In Olympic sport Taekwondo competitions, the use of kicking combinations plays a pivotal role in securing victory. These combinations are not just about showcasing an athlete’s skill set but are a strategic element that can catch opponents off guard and create openings for scoring additional points. Effective combinations involve a mix of speed, power, and unpredictability, allowing competitors to break through their opponent’s defense or counter their attacks effectively. For instance, a well-timed series of roundhouse kicks followed by a surprise back kick can disrupt an opponent’s rhythm and score valuable points. Moreover, kicking combinations are essential for maintaining offensive pressure and controlling the pace of the match. As competitors advance in skill, mastering the art of chaining kicks seamlessly becomes a critical aspect of their training, emphasizing the importance of fluidity, precision, and adaptability in high-level Taekwondo competitions.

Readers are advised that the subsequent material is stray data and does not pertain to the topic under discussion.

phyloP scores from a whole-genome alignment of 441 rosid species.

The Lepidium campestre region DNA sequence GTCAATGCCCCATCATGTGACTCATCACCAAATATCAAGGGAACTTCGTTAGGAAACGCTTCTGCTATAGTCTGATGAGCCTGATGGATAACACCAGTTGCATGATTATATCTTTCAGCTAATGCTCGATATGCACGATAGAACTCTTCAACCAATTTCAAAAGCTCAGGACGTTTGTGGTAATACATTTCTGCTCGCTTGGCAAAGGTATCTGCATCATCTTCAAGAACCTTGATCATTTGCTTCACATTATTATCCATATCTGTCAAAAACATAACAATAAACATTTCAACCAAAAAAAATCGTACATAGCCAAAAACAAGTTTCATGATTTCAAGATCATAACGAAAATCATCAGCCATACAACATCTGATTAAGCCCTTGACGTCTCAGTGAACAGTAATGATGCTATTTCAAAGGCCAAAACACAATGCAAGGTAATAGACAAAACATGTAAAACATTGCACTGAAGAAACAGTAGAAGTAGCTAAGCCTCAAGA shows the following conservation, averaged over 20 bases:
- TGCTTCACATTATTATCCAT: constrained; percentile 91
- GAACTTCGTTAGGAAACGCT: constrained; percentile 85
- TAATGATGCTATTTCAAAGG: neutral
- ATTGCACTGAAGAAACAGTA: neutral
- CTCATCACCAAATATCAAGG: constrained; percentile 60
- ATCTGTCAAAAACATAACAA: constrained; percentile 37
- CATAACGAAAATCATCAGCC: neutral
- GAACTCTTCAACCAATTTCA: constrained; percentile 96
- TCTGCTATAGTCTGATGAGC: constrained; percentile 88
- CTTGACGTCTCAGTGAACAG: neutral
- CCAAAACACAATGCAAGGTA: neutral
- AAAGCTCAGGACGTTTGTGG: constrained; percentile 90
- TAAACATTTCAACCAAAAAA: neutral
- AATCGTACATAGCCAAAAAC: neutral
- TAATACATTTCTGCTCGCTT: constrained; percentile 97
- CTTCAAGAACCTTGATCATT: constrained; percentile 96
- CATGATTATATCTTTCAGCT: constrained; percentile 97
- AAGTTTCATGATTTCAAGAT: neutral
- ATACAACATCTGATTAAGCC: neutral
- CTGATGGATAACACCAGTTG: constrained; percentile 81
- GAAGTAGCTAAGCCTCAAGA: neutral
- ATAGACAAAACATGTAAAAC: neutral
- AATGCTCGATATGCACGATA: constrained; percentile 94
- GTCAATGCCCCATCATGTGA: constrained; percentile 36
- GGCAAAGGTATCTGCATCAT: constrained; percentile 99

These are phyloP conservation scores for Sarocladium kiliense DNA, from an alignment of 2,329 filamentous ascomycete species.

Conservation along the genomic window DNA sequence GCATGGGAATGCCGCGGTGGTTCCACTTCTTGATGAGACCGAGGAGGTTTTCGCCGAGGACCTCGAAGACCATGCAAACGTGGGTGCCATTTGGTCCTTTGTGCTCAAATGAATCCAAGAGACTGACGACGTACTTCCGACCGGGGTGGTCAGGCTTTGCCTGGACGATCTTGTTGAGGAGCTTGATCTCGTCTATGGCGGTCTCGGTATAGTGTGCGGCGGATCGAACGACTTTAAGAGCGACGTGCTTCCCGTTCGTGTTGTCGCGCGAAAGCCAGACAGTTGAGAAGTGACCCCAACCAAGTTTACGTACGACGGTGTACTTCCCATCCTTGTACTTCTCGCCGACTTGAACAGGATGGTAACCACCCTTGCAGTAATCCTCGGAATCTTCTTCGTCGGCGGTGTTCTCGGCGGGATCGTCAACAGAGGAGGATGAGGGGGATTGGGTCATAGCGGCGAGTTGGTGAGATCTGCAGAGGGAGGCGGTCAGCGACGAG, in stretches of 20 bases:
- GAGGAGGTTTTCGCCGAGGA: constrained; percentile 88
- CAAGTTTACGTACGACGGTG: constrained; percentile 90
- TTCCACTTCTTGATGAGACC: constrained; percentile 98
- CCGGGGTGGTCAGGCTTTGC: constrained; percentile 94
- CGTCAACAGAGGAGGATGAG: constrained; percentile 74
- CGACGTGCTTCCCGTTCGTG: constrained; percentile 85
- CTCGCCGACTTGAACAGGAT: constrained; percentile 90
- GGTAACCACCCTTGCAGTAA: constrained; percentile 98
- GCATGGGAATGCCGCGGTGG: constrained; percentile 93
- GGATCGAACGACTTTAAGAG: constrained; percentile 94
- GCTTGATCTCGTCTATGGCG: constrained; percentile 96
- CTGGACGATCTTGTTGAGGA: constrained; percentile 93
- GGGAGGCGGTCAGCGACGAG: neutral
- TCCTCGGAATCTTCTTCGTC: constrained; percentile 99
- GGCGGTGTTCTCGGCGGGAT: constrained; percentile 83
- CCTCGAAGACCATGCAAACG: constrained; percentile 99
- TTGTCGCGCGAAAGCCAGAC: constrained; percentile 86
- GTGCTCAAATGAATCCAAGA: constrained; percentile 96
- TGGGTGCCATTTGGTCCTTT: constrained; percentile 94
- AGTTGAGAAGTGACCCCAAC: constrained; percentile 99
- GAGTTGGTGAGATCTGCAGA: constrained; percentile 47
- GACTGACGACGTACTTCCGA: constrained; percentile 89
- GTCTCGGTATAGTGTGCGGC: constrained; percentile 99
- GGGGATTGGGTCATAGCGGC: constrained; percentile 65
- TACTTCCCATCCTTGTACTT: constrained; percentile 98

In conclusion, Olympic Taekwondo competition requires mastering a set of specific rules and moves. Basic techniques such as punches, kicks, blocks, and strikes are essential to master. Kicks, spinning techniques, and combination techniques are also important for Olympic competition. To be successful in Olympic competition, it’s important to practice proper technique and to consistently train and refine these moves. Please visit TKD Wellness if you’re looking to start your Olympic sport Taekwondo journey. 

Written by AI & Reviewed by Clinical Psychologist & Head Coach: Yoendry Torres, Psy.D.